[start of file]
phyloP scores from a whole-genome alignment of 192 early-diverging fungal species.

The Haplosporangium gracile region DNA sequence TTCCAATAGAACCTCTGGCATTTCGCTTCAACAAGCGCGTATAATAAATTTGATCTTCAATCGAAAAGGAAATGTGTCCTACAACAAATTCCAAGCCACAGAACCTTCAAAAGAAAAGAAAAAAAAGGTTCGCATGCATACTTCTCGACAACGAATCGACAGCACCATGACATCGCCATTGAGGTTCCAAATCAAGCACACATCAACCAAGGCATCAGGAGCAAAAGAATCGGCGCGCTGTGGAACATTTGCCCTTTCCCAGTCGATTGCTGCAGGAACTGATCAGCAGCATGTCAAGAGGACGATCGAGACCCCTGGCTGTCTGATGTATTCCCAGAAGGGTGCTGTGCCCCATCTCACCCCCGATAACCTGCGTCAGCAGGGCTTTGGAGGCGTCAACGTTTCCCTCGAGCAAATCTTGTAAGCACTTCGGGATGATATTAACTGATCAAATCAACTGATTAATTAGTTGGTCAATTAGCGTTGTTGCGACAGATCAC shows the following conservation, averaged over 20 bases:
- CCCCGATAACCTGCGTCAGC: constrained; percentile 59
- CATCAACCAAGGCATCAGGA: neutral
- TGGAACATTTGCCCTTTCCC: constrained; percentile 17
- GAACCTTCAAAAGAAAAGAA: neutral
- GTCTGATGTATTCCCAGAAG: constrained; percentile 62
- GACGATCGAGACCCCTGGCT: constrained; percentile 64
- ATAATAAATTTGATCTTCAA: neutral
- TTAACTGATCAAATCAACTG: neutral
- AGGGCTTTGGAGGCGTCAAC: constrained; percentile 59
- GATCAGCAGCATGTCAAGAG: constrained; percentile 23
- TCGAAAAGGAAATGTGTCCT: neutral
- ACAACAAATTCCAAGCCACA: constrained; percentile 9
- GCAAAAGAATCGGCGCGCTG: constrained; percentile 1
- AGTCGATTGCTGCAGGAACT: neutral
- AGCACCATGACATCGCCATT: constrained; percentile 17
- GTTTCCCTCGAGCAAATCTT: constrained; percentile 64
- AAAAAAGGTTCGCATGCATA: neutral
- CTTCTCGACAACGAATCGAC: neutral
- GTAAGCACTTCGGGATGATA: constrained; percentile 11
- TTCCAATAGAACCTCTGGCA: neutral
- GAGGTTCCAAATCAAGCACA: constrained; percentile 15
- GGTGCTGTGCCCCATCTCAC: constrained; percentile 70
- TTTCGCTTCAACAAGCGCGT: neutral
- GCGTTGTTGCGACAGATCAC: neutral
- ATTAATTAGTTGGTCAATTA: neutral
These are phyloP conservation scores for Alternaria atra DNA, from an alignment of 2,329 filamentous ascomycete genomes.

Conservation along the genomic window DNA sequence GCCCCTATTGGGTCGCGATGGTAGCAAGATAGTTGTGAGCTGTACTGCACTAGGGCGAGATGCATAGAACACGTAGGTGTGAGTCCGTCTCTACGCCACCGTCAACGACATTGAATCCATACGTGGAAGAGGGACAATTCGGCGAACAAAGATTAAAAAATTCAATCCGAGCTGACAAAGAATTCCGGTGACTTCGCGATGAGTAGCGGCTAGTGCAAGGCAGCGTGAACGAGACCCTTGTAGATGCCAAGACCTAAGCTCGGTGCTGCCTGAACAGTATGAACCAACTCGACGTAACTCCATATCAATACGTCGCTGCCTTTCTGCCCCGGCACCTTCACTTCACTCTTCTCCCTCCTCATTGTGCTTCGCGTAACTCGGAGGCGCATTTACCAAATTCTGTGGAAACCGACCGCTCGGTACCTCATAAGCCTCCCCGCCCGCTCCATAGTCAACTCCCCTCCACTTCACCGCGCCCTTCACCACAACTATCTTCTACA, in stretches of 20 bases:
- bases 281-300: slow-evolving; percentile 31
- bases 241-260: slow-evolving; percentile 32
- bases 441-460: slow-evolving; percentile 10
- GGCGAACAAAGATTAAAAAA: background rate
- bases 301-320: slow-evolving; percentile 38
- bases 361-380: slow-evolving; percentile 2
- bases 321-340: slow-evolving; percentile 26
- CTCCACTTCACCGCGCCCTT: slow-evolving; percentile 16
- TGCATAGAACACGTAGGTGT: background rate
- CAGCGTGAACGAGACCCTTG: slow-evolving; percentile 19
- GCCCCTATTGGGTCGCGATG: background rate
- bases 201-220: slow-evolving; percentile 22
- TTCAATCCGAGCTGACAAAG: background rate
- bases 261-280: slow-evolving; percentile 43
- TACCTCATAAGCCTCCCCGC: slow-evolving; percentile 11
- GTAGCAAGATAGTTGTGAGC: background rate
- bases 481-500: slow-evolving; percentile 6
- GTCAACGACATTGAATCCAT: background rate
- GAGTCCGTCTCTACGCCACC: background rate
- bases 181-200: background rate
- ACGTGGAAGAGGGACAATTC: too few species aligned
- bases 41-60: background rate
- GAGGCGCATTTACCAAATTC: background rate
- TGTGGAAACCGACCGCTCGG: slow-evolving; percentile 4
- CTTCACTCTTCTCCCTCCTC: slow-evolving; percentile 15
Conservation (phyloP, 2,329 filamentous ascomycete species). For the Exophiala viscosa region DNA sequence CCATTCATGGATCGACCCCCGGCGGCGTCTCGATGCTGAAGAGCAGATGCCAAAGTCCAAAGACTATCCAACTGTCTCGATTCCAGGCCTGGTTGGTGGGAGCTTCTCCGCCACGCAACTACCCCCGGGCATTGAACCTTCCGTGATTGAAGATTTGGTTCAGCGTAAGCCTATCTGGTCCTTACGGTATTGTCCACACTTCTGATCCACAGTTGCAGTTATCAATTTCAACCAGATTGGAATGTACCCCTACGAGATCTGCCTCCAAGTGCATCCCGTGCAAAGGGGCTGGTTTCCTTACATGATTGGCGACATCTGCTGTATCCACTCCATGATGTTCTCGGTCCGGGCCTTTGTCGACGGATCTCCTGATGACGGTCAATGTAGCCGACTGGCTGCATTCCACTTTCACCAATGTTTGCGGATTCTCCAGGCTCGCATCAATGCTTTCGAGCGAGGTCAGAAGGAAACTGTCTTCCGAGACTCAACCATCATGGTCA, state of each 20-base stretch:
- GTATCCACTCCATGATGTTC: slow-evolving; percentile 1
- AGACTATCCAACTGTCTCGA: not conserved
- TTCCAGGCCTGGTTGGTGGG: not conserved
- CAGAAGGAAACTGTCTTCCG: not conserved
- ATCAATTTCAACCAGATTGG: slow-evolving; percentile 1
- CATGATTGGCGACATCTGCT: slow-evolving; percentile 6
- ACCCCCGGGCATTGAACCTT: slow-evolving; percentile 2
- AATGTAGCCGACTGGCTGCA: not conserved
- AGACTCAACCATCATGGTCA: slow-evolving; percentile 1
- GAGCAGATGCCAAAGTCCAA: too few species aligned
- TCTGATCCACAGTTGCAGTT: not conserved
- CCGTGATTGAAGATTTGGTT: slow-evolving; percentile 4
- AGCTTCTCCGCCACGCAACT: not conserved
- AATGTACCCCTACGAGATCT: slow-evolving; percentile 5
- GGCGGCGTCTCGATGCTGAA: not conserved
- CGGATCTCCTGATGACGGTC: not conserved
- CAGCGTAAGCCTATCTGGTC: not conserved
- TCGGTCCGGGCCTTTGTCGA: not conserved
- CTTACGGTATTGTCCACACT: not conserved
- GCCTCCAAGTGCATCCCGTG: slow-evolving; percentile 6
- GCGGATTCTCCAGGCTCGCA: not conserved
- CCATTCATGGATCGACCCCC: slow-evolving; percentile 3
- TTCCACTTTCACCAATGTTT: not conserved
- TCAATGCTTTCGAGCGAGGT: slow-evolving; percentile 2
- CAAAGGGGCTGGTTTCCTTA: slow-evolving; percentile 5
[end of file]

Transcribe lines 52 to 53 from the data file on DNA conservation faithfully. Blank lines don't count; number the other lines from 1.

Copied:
- GAGGCGCATTTACCAAATTC: background rate
- TGTGGAAACCGACCGCTCGG: slow-evolving; percentile 4